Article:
Petronas Makes $190 Million Offer for Energy Africa

Energy Africa has rebuffed an offer to minority shareholders from Petronas, but the Malaysian group nevertheless went ahead and raised its stake to 65.3%. The international are of Petronas said it had bought 8.8 million shares in Energy Africa at R43.75 each, the price it offered in a surprise bid late on Thursday. Energy Africa closed Friday trade 25% up at R43.70, after more than nine million shares changed hands. Minority shareholders now own just under 35%. Petronas said the offer, which was above Energy Africa's previous high of R43.05, was final and would not be increased. It said Energy Africa lacked the scale and diversity to exploit both its exploration and development activities fully and preserve an attractive risk-return profile. "This, coupled with recent unsuccessful drilling results, has increased the uncertainty surrounding the company's prospects," it said.

Although Petronas said it had had talks with Energy Africa's directors and management about liquidity, scale and funding requirements, Energy Africa said the bid came as a shock. It complained that it should have been approached by Petronas first, and the offer was inadequate: "Energy Africa believes that the offer does not fully value the company." Energy Africa MD Rhidwaan Gasant said talks between the two had been about plans to fund the group's future. "There was no discussion on an offer." He declined to put a value on his company. "The board needs to get together and review the work we've done first," he said. Gasant blamed the firm's low share price on its limited free float, but pointed to a note from its stockbroker Merrill Lynch, which said the offer fell short of its conservative net asset value estimate of R55 a share.

Beth Mandel, of Petronas International's financial adviser Morgan Stanley, said the offer was "very consistent" with many brokers' price targets and the buy would be funded with internal resources. Sanlam Investment Management analyst Stephen Roelofse said the offer came as a "big surprise" to the market, but he expected most shareholders would accept it. "It is very unlikely it will outperform the market in the next year, unless we have a big spike in the oil price," Roelofse said of the share, which has outperformed other South African commodity stocks since 1999. "Exploration companies always have blue-sky potential, but you want to unlock value at some stage," Roelofse added.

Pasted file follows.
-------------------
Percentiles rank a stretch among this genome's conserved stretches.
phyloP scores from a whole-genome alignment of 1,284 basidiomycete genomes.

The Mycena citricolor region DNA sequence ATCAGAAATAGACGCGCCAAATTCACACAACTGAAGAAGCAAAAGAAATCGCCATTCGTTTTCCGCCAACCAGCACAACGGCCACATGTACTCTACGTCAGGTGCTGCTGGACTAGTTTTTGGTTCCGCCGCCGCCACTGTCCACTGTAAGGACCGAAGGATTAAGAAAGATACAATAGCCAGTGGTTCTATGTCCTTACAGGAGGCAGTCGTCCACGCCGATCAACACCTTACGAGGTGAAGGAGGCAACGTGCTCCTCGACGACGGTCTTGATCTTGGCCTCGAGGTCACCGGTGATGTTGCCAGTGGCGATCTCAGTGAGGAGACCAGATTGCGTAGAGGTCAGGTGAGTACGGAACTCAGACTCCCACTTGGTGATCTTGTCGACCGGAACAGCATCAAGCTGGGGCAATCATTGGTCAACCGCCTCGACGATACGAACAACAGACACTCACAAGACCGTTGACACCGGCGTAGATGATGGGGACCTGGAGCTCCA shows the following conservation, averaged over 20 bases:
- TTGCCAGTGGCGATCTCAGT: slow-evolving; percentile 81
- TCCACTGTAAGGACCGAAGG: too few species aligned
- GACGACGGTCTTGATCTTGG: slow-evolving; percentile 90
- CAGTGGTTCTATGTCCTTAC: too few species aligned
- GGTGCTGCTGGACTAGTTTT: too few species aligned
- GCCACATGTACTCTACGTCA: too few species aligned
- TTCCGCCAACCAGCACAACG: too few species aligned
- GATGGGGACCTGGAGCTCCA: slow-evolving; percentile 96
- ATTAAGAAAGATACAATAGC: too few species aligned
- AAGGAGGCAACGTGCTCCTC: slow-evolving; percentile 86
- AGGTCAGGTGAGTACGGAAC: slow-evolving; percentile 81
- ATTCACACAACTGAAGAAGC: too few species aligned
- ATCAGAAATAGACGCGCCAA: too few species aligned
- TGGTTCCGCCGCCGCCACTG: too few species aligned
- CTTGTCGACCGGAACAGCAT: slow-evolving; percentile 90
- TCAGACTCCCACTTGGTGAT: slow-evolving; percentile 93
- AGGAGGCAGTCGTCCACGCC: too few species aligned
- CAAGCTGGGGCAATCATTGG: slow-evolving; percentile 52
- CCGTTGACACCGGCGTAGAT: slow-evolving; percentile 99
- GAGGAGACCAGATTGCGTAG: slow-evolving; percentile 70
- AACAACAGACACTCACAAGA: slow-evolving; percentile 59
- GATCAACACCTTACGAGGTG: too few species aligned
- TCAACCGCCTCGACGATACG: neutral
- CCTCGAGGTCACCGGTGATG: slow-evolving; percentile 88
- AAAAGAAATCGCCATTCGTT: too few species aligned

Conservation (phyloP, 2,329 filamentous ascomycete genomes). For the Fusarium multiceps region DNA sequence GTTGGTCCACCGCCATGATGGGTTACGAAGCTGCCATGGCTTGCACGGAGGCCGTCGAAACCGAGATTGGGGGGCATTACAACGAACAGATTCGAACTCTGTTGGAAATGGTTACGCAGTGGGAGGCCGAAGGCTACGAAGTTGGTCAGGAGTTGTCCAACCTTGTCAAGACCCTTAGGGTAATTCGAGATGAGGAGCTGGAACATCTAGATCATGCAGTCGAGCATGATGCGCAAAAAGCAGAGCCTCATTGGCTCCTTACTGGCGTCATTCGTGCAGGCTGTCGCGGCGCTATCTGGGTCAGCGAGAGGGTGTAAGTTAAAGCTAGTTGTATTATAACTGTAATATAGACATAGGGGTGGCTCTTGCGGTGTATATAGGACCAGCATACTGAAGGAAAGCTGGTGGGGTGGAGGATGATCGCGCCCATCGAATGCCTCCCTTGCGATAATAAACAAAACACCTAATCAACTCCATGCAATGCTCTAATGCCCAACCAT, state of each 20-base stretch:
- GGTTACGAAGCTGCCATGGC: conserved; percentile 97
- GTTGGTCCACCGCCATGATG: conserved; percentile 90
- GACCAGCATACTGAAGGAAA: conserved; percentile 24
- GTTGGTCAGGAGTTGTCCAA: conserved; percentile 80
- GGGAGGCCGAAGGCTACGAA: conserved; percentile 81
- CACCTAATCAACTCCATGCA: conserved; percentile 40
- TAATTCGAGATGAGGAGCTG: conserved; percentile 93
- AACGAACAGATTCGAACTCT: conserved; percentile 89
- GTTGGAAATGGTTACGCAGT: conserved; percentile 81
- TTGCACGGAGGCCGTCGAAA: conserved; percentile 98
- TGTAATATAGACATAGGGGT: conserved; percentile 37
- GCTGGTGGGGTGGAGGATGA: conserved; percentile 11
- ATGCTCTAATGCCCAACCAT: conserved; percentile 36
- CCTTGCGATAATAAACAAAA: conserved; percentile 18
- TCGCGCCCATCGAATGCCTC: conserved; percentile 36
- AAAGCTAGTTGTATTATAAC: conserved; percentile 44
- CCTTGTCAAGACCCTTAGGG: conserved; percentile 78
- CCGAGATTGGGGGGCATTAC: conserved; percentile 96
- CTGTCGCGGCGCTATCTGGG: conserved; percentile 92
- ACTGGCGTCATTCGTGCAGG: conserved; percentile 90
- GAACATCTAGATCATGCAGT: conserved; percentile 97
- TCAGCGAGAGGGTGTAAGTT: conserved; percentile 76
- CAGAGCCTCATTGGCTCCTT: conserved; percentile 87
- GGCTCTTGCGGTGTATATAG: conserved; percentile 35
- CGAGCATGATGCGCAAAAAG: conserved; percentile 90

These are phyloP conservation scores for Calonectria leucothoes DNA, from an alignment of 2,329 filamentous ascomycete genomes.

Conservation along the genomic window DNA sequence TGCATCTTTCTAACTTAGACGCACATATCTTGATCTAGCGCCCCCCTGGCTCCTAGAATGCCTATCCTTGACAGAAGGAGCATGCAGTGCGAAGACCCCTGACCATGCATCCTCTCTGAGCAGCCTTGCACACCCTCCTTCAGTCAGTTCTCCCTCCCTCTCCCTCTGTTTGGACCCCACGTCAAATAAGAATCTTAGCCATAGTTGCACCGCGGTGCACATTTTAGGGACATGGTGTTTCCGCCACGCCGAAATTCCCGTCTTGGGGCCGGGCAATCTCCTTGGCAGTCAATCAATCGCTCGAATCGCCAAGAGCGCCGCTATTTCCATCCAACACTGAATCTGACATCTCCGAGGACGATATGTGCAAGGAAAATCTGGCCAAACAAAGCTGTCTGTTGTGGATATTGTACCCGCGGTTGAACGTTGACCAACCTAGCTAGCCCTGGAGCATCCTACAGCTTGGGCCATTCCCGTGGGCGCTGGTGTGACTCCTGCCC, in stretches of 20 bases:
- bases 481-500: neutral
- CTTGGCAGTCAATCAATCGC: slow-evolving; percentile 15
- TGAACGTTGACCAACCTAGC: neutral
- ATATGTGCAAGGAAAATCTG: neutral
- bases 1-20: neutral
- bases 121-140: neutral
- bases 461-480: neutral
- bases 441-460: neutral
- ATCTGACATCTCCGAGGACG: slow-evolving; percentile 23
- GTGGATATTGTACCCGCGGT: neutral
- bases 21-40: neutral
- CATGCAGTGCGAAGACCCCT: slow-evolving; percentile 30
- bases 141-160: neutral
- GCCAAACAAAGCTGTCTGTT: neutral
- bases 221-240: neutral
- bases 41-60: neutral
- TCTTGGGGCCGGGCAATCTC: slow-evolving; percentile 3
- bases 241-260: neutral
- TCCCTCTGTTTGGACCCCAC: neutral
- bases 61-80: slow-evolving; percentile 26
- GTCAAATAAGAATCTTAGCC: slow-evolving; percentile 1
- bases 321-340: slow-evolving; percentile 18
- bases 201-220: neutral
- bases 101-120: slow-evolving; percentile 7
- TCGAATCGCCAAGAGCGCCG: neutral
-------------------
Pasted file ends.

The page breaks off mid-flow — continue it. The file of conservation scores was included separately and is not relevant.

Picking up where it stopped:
Before the bid, Petronas International's 80%-owned subsidiary, Engen, held 56.7% of Energy Africa. But Friday's buys by Petronas International pushed its control of the company up to 65.3%. In the year to end-March, Energy Africa had turnover of $144 million and operating profit of $34.4 million.

The group has interests in Egypt, Libya, Morocco, Mauritania, Namibia, Tanzania, Uganda, Equatorial Guinea, Gabon, Congo and the United Kingdom. The Malaysian national oil company became one of South Africa's biggest foreign investors when it bought Engen in 1998. It has since invested about R5bn in the group. Energy Africa told shareholders to be cautious in their dealings and said it would advise investors on its views on the offer once a formal bid had been issued.